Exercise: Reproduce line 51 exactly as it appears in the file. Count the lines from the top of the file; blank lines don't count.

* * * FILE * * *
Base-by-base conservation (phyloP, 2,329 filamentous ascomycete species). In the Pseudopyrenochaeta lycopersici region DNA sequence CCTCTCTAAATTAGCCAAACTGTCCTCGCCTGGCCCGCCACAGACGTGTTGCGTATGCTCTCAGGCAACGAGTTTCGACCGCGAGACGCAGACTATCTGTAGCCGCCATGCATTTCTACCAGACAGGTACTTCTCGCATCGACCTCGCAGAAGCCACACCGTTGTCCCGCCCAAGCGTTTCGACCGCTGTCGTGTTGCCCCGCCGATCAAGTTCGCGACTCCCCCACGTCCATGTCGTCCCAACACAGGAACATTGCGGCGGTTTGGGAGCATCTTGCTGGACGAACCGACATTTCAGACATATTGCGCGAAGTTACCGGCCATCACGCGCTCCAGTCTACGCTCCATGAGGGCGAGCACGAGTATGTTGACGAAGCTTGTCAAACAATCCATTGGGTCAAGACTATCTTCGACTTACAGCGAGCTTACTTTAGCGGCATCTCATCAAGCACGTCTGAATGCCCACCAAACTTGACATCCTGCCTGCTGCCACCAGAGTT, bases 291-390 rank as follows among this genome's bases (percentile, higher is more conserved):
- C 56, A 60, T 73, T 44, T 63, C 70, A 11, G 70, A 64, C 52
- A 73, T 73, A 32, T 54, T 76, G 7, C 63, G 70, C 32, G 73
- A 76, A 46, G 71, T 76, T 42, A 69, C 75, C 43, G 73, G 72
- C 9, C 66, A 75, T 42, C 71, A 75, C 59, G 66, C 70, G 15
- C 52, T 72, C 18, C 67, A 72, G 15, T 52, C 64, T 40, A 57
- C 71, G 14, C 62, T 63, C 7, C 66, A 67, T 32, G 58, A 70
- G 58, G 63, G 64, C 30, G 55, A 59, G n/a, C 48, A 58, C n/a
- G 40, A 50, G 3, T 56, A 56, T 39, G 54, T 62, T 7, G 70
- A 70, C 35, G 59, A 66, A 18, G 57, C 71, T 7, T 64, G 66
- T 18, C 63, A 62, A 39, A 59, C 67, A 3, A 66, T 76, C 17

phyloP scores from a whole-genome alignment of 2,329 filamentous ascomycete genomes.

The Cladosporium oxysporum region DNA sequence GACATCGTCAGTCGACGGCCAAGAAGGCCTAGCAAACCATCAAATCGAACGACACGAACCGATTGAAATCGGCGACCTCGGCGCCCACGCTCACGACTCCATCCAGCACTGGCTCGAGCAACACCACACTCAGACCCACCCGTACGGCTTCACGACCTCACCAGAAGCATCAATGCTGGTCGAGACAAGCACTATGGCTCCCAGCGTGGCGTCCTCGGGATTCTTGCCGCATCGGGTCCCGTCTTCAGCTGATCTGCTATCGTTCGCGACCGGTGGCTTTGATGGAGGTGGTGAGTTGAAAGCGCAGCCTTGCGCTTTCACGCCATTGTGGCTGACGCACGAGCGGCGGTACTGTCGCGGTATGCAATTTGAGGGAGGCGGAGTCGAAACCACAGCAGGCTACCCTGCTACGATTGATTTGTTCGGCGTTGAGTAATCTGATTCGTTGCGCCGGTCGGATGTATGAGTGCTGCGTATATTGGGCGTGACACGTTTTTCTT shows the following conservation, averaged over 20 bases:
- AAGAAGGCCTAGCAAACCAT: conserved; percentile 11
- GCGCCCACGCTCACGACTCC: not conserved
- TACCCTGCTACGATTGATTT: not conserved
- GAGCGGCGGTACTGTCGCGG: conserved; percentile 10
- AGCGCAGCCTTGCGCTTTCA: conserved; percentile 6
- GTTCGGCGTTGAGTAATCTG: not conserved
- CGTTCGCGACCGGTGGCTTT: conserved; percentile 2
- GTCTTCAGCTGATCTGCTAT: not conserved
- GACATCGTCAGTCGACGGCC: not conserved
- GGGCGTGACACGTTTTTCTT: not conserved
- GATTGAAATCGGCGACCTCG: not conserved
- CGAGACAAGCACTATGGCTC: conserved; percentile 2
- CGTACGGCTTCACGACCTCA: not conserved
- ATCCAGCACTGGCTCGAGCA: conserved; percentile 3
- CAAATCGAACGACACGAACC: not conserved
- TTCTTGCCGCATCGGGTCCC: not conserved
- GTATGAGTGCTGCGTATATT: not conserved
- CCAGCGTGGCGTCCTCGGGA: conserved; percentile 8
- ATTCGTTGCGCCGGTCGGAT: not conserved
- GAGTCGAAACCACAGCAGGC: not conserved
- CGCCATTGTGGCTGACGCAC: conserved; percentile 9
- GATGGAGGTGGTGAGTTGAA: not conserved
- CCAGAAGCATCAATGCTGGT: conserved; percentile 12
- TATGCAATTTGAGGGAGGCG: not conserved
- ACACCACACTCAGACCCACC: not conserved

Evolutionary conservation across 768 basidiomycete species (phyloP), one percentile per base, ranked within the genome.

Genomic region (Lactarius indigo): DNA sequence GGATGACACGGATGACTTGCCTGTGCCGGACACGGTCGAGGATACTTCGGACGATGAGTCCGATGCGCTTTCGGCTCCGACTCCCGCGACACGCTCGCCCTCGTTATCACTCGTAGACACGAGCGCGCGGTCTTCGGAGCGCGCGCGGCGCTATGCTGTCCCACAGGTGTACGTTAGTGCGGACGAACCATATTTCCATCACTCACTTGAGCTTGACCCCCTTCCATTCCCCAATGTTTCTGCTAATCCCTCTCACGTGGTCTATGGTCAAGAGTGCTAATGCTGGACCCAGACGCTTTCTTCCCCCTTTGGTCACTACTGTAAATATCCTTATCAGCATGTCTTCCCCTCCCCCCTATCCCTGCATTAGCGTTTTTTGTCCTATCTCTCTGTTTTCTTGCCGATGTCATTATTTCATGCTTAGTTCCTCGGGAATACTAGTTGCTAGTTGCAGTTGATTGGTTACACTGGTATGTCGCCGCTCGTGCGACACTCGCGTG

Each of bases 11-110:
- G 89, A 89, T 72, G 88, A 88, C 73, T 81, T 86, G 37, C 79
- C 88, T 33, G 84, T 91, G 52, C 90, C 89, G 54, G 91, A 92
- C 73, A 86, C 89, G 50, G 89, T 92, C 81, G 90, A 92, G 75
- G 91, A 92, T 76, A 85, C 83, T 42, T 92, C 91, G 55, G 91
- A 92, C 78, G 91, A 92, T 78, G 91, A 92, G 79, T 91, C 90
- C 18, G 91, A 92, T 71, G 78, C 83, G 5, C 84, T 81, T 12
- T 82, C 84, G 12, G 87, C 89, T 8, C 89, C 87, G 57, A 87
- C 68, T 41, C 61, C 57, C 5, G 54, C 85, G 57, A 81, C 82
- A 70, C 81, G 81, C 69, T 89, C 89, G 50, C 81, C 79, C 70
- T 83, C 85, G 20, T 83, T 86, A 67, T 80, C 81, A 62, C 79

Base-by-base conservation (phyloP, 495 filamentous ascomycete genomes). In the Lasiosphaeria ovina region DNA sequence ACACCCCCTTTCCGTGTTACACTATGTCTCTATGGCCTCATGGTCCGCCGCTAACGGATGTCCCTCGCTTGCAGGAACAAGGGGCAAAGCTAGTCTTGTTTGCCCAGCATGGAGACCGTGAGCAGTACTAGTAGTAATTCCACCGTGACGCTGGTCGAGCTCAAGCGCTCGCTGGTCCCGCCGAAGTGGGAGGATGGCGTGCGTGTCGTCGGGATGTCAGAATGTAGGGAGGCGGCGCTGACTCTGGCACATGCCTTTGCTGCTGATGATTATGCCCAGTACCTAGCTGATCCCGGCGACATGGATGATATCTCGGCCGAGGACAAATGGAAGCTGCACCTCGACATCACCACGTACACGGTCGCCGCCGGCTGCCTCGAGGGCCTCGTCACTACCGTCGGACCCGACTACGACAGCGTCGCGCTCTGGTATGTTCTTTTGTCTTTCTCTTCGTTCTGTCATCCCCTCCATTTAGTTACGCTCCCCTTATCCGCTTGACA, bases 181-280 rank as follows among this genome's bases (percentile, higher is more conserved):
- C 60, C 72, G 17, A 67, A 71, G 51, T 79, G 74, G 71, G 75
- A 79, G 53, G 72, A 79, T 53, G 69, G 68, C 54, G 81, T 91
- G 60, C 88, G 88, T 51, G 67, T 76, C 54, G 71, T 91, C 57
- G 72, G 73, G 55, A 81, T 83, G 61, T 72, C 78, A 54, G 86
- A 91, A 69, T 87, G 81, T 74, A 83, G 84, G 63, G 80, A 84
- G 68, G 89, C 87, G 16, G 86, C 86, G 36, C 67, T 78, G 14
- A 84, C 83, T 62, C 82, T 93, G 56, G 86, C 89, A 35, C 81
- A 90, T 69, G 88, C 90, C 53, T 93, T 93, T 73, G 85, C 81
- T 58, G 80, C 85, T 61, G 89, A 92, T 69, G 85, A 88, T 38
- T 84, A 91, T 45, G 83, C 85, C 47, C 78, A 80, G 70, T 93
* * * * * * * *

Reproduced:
- T 83, C 85, G 20, T 83, T 86, A 67, T 80, C 81, A 62, C 79